Now Bellyache seized Little Fearless as well. She and Lady Luck stood either side of her, their fingers gripping her hard enough to raise vivid red marks on her skin. She was still undressed and she seized her old tweed jacket to try to cover herself up.
The Controller made an announcement in a voice loud enough to wake the slumbering girls. “Everyone awake and out of their beds. Right now.”
And within a few minutes, everyone was up, standing and gaping at the forlorn figure of Little Fearless, naked apart from a ragged jacket. Stargazer was still crying. Stench looked unhappy and puzzled. But the Whistler and Bellyache and Lady Luck seemed to be thoroughly enjoying themselves. The girls stared at the sight in front of them. There was silence. No one moved a muscle. No one, not even Beauty, Soapdish or Tattle, spoke a word of protest.
“We have caught the child who left the protection of the school,” said the Controller, his voice low and hypnotic. “Look at her carefully. Look at her, naked and pathetic and more lost than ever before. Take your last look. Then forget. Forget everything. It will be better for you all. Only in forgetting is there peace.”
There was silence and stillness. Then the X girls started to take Little Fearless away. Still nobody moved and nobody said anything. Only Stargazer screamed and shouted.
“Stop them! It’s Little Fearless, the bravest of the brave! If we lose her, we are all lost. If we forget her, we will all be forgotten. Stand and fight. There are more of us than them. Stand together!”
But it was just Stargazer, and no one took any notice of her.
Stargazer alone tried to push away the X girls as they led Little Fearless from the dormitory. Then she threw her arms around Little Fearless’s neck and held on tight. Just before Lady Luck and the Whistler finally prised her away, Stargazer heard Little Fearless whisper something in her ear, something only she could hear.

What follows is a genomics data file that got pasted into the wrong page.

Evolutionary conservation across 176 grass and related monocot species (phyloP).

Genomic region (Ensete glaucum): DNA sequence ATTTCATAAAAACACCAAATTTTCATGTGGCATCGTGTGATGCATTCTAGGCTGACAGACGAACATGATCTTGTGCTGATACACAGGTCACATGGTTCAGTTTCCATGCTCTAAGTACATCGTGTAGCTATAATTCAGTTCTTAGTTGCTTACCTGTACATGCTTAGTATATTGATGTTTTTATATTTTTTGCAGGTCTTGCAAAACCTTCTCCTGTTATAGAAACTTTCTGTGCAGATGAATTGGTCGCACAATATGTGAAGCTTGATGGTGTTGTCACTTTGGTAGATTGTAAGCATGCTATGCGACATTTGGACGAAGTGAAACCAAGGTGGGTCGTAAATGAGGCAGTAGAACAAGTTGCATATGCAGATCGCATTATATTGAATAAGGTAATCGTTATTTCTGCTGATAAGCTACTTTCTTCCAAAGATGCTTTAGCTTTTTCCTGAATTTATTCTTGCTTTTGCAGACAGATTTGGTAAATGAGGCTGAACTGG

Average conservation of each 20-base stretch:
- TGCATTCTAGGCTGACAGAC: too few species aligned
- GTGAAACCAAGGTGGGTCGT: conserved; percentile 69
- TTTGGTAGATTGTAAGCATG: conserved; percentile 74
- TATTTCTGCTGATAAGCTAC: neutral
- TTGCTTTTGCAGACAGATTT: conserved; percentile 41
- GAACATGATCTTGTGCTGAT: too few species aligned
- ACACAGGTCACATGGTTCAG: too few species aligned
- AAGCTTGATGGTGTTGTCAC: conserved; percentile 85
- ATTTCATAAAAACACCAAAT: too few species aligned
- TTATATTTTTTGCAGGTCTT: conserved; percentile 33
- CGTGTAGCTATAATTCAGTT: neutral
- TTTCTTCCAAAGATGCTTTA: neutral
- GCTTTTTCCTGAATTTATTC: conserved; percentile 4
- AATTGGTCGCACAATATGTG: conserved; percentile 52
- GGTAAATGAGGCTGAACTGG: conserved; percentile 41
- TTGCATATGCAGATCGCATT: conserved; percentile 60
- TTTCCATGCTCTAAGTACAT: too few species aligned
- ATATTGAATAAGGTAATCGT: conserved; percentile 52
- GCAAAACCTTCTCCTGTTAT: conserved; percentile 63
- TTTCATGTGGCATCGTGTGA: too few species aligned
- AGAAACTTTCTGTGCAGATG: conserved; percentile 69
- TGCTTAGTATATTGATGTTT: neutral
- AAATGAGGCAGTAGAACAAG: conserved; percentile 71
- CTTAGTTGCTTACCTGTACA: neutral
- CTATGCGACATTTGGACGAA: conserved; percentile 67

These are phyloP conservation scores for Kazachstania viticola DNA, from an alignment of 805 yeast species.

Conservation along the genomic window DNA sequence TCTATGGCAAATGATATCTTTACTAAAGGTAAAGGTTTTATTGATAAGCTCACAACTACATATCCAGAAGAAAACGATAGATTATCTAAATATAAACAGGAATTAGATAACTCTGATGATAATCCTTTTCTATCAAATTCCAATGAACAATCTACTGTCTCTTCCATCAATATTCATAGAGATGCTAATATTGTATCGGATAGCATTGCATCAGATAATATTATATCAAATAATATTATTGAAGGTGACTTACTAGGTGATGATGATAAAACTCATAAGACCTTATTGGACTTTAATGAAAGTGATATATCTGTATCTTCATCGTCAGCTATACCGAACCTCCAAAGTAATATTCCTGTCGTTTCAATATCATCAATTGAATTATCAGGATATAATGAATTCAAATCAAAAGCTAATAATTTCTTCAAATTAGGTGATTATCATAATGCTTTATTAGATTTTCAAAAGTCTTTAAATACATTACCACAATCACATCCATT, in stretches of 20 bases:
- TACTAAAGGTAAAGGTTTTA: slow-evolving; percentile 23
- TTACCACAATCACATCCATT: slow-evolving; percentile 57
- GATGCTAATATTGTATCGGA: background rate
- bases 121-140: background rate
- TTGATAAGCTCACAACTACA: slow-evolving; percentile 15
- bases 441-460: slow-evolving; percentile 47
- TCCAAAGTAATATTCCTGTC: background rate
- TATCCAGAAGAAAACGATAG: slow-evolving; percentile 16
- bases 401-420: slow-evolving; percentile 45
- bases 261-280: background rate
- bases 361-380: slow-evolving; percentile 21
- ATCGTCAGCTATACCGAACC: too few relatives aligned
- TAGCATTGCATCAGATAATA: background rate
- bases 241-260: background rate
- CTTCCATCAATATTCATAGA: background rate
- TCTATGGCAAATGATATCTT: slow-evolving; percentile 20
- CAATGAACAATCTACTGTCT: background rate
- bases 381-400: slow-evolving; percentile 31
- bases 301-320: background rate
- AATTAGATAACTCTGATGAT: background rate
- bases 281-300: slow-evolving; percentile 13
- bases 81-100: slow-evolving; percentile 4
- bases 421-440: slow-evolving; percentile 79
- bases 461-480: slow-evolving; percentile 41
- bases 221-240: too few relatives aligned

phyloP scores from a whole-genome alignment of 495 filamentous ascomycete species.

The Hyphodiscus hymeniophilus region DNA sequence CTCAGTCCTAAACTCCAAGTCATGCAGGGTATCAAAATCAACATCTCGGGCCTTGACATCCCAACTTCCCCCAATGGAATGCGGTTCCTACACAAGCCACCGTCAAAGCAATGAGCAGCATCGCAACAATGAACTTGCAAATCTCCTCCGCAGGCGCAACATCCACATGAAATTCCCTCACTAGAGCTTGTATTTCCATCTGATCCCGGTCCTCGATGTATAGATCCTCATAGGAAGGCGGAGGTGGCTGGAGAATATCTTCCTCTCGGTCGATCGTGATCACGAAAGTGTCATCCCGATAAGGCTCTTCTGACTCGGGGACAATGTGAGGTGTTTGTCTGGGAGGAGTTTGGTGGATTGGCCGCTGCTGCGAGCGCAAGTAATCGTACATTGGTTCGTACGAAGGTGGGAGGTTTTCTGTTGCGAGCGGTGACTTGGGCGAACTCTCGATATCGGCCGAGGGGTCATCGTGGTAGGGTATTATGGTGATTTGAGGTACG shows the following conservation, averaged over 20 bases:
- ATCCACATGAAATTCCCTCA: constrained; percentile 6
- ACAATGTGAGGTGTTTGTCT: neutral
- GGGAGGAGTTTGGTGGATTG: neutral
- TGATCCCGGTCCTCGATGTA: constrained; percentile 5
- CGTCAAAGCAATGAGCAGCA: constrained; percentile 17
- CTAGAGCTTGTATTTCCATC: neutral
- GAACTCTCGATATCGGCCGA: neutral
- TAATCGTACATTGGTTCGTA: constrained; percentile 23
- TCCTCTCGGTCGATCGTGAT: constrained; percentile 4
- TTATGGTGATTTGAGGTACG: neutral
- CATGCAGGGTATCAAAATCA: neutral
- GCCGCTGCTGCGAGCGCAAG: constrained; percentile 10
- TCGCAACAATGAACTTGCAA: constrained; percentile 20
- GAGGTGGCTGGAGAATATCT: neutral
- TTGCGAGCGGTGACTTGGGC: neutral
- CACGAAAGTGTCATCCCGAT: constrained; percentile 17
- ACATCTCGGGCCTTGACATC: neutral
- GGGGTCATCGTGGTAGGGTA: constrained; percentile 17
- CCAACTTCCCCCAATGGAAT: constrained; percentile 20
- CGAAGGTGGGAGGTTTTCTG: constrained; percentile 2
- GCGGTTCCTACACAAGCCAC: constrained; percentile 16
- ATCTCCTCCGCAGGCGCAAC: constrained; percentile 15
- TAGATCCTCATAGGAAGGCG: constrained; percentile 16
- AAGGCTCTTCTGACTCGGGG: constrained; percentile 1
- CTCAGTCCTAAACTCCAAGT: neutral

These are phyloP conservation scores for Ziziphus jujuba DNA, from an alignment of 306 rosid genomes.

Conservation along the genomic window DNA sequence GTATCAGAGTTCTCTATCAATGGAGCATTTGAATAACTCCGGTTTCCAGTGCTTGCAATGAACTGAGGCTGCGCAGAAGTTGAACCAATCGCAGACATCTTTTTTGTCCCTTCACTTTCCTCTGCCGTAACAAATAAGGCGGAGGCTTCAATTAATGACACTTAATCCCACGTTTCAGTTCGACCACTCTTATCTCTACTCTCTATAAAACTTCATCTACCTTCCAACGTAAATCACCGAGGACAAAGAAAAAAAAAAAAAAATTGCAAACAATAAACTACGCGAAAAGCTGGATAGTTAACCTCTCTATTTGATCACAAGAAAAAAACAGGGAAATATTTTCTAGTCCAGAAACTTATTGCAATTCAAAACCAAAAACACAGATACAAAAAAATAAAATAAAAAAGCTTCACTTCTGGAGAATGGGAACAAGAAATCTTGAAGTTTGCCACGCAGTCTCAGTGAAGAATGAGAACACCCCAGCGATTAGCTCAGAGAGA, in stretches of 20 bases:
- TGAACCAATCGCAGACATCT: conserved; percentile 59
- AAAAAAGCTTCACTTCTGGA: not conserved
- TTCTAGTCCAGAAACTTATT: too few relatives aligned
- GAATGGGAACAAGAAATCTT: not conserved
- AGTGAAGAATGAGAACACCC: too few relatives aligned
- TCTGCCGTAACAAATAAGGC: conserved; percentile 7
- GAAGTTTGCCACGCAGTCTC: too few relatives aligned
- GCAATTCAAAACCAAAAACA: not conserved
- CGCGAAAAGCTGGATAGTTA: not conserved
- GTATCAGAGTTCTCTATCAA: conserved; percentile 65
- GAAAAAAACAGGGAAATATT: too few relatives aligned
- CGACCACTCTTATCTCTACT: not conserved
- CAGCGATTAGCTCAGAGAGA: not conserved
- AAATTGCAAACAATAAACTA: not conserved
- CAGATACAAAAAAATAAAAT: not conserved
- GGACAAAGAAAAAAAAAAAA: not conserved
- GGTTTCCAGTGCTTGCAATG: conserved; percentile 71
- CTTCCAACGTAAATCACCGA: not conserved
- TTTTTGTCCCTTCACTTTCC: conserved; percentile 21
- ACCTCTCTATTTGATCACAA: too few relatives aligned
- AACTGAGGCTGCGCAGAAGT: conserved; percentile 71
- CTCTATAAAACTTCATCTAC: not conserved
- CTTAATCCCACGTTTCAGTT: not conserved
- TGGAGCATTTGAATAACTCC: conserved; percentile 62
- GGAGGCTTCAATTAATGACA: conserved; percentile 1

Only then did she let go.
A few minutes later, Little Fearless found herself in a small darkened room in the Control Block facing the Controller. They were alone. Little Fearless shivered in her jacket. The Controller reached under the table and brought out a large plain woollen blanket. He handed it to Little Fearless. Eagerly she wrapped it around herself. She gazed at the Controller, waiting for what would hap
The Controller himself seemed unsure. After maybe a complete minute of silence had passed, his face resolved itself into a kind of tired resignation. He brought out a large, leather-bound book and let it drop onto the table in front of him with a dull thud.
“Do you know what this is, Little Fearless?” asked the Controller quietly. His voice sounded different to her. Less harsh, less dry, almost human. And he said her name – not her number, her name – without contempt.
Little Fearless shook her head and gathered the blanket tighter around her.
“It is the book of rules,” he said simply.
“I know them already,” she muttered, not prepared for another lecture about all the things she wasn’t allowed to do in the Institute.
“You don’t understand,” he continued. “They are not your rules. They are my rules. They are issued to me by the City Boss and the Ten Corporations. Just as you have to follow rules, I also have to do what I am told.”
There was another pause. The Controller seemed to be struggling with himself. He looked down at the floor. When he looked up again, he almost seemed to be pleading with Little Fearless.
“I have devoted much of my life to following rules. After many difficult and painful experiences, I have learned that it is for the best, however hard and unfair it may seem. That is what I have tried to teach you in this place, Little Fearless. You are too young to make sense of the world. There are things I know that…” He paused, and seemed to gather himself for a second.
“There are things you don’t know, and can’t know. But believe me. Believe me. What is about to happen must happen. It must happen because it is in the rules. And without the rules, there is nothing. We are all lost.”
Little Fearless gazed at him, her eyes wide. “What difficult and painful experiences?” she asked.
“I beg your pardon?” The Controller looked confused.
“You said you have had many difficult and painful experiences. What were they?”
Little Fearless held him in her gaze. Suddenly it was as if he were the captive, and she the one imprisoning him. He wriggled and shifted uncomfortably.
Fearless by Tim Lott / History & Fiction have rating 4 out of 5 / Based on32 votes